Programmed acute electrical stimulation of ventral tegmental area alleviates depressive-like behavior

Alexander Friedman, Michael Frankel, Yakov Flaumenhaft, Avia Merenlender, Albert Pinhasov, Yuval Feder, Michal Taler, Irit Gil-Ad, Moshe Abeles, Gal Yadid

Research output: Contribution to journalArticlepeer-review

72 Scopus citations


Depressive disorders affect approximately 5% of the population in any given year. Antidepressants may require several weeks to produce their clinical effects. Despite progress being made in this area there is still room and a need to explore additional therapeutic modes to increase treatment effectiveness and responsiveness. Herein, we examined a new method for intervention in depressive states based on deep brain stimulation of the ventral tegmental area (VTA) as a source of incentive motivation and hedonia, in comparison to chemical antidepressants. The pattern of stimulation was fashioned to mimic the firing pattern of VTA neurons in the normal rat. Behavioral manifestations of depression were then monitored weekly using a battery of behavioral tests. The results suggest that treatment with programmed acute electrical stimulation of the VTA substantially alleviates depressive behavior, as compared to chemical antidepressants or electroconvulsive therapy, both in onset time and longitudinal effect. These results were also highly correlated with increases in brain-derived neurotrophic factor mRNA levels in the prefrontal cortex.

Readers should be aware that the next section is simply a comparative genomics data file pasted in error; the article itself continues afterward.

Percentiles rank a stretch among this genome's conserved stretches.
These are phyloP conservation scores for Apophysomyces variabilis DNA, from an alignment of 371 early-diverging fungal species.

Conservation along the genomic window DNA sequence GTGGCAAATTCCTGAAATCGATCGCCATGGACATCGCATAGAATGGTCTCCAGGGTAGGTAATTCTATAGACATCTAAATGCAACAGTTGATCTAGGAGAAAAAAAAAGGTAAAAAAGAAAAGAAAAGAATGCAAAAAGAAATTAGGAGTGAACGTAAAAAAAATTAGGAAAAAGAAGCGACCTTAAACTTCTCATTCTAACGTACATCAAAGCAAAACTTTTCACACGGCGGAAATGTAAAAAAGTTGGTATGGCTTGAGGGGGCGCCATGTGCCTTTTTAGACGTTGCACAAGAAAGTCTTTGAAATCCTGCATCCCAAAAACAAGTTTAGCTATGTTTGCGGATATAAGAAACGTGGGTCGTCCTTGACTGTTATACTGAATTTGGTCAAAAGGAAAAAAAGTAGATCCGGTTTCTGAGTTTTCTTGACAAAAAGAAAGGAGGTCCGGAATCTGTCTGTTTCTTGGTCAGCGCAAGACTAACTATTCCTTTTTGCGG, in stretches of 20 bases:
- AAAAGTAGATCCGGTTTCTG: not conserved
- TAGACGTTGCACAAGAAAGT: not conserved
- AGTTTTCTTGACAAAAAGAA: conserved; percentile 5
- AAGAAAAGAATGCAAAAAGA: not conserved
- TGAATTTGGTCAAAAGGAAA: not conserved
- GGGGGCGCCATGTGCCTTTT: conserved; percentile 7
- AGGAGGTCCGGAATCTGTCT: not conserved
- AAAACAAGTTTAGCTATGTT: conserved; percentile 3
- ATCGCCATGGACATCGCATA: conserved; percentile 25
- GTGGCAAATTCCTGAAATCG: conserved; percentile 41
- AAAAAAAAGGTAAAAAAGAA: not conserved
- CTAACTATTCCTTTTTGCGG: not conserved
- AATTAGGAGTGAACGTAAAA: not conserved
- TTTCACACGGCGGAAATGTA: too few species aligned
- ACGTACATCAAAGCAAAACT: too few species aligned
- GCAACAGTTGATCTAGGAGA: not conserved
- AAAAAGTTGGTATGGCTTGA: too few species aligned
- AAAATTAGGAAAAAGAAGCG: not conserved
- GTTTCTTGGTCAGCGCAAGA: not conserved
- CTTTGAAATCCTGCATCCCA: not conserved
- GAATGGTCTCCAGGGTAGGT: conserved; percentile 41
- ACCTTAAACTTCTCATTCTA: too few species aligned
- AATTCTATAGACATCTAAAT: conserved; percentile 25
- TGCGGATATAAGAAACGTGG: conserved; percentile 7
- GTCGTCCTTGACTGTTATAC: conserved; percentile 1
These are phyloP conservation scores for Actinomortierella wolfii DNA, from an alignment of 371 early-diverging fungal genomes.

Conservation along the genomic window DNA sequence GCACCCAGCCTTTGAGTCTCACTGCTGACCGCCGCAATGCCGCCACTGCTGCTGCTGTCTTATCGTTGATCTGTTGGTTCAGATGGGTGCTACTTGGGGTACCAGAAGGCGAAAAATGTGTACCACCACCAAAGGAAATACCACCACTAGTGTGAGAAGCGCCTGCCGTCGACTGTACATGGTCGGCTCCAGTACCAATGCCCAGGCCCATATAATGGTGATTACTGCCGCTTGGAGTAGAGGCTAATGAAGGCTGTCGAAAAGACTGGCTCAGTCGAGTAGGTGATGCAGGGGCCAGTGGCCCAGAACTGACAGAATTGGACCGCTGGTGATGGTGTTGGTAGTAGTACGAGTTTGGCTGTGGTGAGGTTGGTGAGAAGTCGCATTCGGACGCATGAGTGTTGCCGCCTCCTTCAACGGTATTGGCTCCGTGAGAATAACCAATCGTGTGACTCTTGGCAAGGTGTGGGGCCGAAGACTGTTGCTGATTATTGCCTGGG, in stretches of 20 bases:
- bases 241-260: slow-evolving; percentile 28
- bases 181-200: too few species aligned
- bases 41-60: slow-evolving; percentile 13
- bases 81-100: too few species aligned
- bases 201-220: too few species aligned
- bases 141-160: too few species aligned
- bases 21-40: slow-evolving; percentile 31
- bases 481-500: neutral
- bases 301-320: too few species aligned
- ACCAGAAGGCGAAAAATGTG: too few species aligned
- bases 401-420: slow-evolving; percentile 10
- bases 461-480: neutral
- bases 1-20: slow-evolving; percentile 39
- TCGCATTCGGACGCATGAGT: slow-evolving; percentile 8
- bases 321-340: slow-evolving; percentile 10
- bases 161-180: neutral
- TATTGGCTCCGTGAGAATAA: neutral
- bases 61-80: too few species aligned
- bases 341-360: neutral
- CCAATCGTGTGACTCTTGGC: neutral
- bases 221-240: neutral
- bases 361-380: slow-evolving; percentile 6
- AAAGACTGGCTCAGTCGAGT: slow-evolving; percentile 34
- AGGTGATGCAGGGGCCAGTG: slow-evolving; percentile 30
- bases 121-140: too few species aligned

Original languageEnglish
Pages (from-to)1057-1066
Number of pages10
Issue number4
StatePublished - Mar 2009


  • BDNF
  • Deep brain stimulation
  • Depression
  • Reward
  • Ventral tegmental area


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